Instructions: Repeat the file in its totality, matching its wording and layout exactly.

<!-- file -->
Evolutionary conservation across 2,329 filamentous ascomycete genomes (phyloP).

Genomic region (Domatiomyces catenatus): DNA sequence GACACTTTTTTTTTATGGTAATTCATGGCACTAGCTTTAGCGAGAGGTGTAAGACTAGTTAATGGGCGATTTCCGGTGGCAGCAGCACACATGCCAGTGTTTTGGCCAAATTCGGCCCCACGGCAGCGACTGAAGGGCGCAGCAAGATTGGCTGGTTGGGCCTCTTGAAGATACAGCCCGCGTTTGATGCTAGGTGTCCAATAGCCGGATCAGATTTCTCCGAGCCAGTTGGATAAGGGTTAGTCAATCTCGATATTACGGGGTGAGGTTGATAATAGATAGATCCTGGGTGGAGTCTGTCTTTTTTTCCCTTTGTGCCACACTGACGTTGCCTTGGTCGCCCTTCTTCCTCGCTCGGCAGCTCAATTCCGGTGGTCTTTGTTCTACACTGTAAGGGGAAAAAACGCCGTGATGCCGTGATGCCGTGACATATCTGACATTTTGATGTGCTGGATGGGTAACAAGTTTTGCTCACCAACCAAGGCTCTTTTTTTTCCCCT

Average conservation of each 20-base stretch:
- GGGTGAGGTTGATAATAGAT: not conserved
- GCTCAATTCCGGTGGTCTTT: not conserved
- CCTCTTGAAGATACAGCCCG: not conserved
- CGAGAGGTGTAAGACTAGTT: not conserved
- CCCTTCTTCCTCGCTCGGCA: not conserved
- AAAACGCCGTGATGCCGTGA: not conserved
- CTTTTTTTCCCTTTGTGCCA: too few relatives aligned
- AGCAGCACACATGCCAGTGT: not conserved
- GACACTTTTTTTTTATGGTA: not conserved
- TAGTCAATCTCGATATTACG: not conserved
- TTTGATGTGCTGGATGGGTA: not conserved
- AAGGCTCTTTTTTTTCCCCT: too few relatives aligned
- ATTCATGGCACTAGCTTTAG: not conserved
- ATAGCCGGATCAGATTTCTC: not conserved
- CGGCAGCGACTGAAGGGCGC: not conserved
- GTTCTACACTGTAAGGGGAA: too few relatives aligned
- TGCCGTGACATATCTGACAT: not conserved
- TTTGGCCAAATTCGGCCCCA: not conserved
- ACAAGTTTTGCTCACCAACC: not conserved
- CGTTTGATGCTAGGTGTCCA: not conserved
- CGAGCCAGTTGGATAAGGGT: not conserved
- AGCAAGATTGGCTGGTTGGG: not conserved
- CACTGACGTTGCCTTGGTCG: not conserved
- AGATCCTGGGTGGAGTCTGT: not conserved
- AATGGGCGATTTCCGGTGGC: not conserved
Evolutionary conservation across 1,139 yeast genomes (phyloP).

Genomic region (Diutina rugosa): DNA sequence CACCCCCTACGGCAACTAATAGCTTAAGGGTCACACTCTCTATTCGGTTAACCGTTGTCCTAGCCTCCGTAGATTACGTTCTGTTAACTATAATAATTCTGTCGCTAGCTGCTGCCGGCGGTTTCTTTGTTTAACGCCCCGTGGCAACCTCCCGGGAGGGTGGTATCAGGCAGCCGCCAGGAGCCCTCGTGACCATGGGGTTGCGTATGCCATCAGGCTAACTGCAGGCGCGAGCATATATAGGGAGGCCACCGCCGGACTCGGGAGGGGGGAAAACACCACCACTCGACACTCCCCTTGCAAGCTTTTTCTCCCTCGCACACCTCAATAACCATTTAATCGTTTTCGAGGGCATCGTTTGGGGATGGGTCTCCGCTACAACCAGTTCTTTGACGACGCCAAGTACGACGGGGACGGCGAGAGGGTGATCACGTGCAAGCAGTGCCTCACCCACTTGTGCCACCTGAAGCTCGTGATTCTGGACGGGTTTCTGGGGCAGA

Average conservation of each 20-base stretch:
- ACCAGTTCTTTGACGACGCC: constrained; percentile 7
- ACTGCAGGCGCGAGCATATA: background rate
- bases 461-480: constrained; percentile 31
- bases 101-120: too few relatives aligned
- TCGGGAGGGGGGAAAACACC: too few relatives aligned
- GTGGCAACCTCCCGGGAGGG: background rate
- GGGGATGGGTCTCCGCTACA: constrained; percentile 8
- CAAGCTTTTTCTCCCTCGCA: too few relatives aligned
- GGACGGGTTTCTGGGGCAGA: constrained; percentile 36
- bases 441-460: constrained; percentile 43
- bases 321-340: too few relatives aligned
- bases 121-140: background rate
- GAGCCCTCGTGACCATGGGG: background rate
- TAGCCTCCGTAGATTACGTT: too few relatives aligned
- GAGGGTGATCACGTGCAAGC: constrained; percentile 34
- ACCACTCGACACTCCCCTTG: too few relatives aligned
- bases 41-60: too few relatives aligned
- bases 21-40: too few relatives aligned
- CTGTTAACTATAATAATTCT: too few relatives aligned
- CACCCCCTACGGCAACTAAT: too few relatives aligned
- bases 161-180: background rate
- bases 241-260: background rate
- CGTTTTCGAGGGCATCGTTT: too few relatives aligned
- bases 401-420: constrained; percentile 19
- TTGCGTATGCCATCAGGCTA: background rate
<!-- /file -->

Evolutionary conservation across 2,329 filamentous ascomycete genomes (phyloP).

Genomic region (Domatiomyces catenatus): DNA sequence GACACTTTTTTTTTATGGTAATTCATGGCACTAGCTTTAGCGAGAGGTGTAAGACTAGTTAATGGGCGATTTCCGGTGGCAGCAGCACACATGCCAGTGTTTTGGCCAAATTCGGCCCCACGGCAGCGACTGAAGGGCGCAGCAAGATTGGCTGGTTGGGCCTCTTGAAGATACAGCCCGCGTTTGATGCTAGGTGTCCAATAGCCGGATCAGATTTCTCCGAGCCAGTTGGATAAGGGTTAGTCAATCTCGATATTACGGGGTGAGGTTGATAATAGATAGATCCTGGGTGGAGTCTGTCTTTTTTTCCCTTTGTGCCACACTGACGTTGCCTTGGTCGCCCTTCTTCCTCGCTCGGCAGCTCAATTCCGGTGGTCTTTGTTCTACACTGTAAGGGGAAAAAACGCCGTGATGCCGTGATGCCGTGACATATCTGACATTTTGATGTGCTGGATGGGTAACAAGTTTTGCTCACCAACCAAGGCTCTTTTTTTTCCCCT

Average conservation of each 20-base stretch:
- GGGTGAGGTTGATAATAGAT: not conserved
- GCTCAATTCCGGTGGTCTTT: not conserved
- CCTCTTGAAGATACAGCCCG: not conserved
- CGAGAGGTGTAAGACTAGTT: not conserved
- CCCTTCTTCCTCGCTCGGCA: not conserved
- AAAACGCCGTGATGCCGTGA: not conserved
- CTTTTTTTCCCTTTGTGCCA: too few relatives aligned
- AGCAGCACACATGCCAGTGT: not conserved
- GACACTTTTTTTTTATGGTA: not conserved
- TAGTCAATCTCGATATTACG: not conserved
- TTTGATGTGCTGGATGGGTA: not conserved
- AAGGCTCTTTTTTTTCCCCT: too few relatives aligned
- ATTCATGGCACTAGCTTTAG: not conserved
- ATAGCCGGATCAGATTTCTC: not conserved
- CGGCAGCGACTGAAGGGCGC: not conserved
- GTTCTACACTGTAAGGGGAA: too few relatives aligned
- TGCCGTGACATATCTGACAT: not conserved
- TTTGGCCAAATTCGGCCCCA: not conserved
- ACAAGTTTTGCTCACCAACC: not conserved
- CGTTTGATGCTAGGTGTCCA: not conserved
- CGAGCCAGTTGGATAAGGGT: not conserved
- AGCAAGATTGGCTGGTTGGG: not conserved
- CACTGACGTTGCCTTGGTCG: not conserved
- AGATCCTGGGTGGAGTCTGT: not conserved
- AATGGGCGATTTCCGGTGGC: not conserved
Evolutionary conservation across 1,139 yeast genomes (phyloP).

Genomic region (Diutina rugosa): DNA sequence CACCCCCTACGGCAACTAATAGCTTAAGGGTCACACTCTCTATTCGGTTAACCGTTGTCCTAGCCTCCGTAGATTACGTTCTGTTAACTATAATAATTCTGTCGCTAGCTGCTGCCGGCGGTTTCTTTGTTTAACGCCCCGTGGCAACCTCCCGGGAGGGTGGTATCAGGCAGCCGCCAGGAGCCCTCGTGACCATGGGGTTGCGTATGCCATCAGGCTAACTGCAGGCGCGAGCATATATAGGGAGGCCACCGCCGGACTCGGGAGGGGGGAAAACACCACCACTCGACACTCCCCTTGCAAGCTTTTTCTCCCTCGCACACCTCAATAACCATTTAATCGTTTTCGAGGGCATCGTTTGGGGATGGGTCTCCGCTACAACCAGTTCTTTGACGACGCCAAGTACGACGGGGACGGCGAGAGGGTGATCACGTGCAAGCAGTGCCTCACCCACTTGTGCCACCTGAAGCTCGTGATTCTGGACGGGTTTCTGGGGCAGA

Average conservation of each 20-base stretch:
- ACCAGTTCTTTGACGACGCC: constrained; percentile 7
- ACTGCAGGCGCGAGCATATA: background rate
- bases 461-480: constrained; percentile 31
- bases 101-120: too few relatives aligned
- TCGGGAGGGGGGAAAACACC: too few relatives aligned
- GTGGCAACCTCCCGGGAGGG: background rate
- GGGGATGGGTCTCCGCTACA: constrained; percentile 8
- CAAGCTTTTTCTCCCTCGCA: too few relatives aligned
- GGACGGGTTTCTGGGGCAGA: constrained; percentile 36
- bases 441-460: constrained; percentile 43
- bases 321-340: too few relatives aligned
- bases 121-140: background rate
- GAGCCCTCGTGACCATGGGG: background rate
- TAGCCTCCGTAGATTACGTT: too few relatives aligned
- GAGGGTGATCACGTGCAAGC: constrained; percentile 34
- ACCACTCGACACTCCCCTTG: too few relatives aligned
- bases 41-60: too few relatives aligned
- bases 21-40: too few relatives aligned
- CTGTTAACTATAATAATTCT: too few relatives aligned
- CACCCCCTACGGCAACTAAT: too few relatives aligned
- bases 161-180: background rate
- bases 241-260: background rate
- CGTTTTCGAGGGCATCGTTT: too few relatives aligned
- bases 401-420: constrained; percentile 19
- TTGCGTATGCCATCAGGCTA: background rate